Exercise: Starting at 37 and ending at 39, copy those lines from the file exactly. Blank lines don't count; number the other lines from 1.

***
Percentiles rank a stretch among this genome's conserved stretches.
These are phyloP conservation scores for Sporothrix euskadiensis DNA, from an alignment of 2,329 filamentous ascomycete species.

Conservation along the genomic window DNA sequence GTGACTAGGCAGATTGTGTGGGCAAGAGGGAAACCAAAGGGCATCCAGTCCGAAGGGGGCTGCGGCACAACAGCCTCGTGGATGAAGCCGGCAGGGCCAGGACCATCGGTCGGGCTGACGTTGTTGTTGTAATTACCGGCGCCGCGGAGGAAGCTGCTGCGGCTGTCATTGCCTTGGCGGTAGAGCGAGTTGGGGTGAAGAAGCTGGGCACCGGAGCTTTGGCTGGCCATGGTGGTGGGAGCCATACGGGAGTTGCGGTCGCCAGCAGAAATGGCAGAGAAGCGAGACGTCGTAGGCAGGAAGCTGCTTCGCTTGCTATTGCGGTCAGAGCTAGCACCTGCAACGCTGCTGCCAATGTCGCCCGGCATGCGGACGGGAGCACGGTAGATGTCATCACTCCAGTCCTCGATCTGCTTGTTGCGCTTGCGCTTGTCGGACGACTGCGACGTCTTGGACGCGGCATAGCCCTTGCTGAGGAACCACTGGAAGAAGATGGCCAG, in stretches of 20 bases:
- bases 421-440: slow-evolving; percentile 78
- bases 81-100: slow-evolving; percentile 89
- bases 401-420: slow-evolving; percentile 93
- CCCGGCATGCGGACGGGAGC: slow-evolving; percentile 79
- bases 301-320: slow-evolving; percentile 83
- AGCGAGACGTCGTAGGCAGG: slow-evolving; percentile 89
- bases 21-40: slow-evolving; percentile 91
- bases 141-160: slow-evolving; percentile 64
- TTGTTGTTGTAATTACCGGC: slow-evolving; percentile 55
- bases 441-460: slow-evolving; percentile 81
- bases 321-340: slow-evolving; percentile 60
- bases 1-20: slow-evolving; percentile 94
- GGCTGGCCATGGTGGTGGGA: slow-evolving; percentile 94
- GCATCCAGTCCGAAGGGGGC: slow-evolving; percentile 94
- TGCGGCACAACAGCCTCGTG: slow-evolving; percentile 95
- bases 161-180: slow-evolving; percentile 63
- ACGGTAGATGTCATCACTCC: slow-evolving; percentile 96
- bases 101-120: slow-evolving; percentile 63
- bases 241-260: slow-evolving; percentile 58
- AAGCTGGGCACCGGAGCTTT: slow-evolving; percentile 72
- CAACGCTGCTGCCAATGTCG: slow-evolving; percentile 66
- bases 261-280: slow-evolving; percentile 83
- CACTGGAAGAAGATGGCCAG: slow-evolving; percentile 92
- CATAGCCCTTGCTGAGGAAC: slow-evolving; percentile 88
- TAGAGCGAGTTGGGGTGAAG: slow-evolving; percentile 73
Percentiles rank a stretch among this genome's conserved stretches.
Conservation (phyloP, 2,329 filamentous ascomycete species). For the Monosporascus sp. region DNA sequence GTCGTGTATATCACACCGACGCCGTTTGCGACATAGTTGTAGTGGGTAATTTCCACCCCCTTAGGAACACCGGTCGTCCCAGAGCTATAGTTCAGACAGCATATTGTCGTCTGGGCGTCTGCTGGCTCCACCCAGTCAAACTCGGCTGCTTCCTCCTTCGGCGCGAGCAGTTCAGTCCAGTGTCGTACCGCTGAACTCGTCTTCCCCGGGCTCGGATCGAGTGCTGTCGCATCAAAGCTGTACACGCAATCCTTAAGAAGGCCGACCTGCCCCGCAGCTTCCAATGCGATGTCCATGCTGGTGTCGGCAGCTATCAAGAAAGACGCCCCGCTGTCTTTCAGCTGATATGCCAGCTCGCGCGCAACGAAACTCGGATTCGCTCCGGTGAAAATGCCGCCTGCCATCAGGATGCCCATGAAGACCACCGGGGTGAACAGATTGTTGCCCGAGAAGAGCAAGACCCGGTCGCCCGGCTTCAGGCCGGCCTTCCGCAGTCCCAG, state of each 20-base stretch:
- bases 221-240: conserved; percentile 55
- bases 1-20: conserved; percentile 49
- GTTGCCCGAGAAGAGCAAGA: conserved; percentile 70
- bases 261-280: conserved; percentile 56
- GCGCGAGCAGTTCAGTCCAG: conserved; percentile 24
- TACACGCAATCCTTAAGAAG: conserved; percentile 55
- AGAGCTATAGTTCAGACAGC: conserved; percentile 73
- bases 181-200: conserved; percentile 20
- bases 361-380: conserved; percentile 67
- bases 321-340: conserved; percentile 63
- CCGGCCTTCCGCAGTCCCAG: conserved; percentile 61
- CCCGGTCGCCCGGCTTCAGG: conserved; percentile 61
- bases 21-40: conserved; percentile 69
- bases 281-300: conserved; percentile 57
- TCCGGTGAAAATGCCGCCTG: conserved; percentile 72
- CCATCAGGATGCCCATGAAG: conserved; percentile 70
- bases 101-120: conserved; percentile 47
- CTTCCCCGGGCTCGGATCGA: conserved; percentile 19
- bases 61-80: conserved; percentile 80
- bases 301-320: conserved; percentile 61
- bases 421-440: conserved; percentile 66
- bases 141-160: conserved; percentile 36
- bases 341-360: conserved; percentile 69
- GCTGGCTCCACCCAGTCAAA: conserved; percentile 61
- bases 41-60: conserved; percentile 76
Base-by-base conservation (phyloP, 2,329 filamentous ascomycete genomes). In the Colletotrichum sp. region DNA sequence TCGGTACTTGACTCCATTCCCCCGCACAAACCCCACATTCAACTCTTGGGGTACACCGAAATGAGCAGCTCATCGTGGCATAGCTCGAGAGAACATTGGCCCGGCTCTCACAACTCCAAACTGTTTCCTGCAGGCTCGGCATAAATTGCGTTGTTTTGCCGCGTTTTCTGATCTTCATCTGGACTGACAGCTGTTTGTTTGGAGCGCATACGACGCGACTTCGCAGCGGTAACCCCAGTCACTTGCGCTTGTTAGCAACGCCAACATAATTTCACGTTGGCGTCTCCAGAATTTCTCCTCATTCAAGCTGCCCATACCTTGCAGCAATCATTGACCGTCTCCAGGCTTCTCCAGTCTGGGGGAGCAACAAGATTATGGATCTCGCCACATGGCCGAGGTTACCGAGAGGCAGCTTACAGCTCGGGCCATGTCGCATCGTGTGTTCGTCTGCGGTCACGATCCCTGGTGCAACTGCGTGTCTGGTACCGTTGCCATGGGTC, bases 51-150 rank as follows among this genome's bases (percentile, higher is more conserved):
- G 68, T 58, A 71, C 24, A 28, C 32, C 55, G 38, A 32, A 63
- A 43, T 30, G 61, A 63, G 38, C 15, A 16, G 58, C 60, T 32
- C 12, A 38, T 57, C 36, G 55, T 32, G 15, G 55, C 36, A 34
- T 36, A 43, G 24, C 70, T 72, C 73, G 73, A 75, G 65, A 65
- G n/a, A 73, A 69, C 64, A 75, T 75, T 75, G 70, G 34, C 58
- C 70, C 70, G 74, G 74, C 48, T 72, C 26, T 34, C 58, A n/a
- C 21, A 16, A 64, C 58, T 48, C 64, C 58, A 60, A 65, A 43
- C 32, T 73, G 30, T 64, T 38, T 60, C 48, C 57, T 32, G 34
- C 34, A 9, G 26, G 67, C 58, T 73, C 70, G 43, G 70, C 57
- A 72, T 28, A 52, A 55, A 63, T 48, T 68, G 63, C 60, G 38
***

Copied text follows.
- AGAGCTATAGTTCAGACAGC: conserved; percentile 73
- bases 181-200: conserved; percentile 20
- bases 361-380: conserved; percentile 67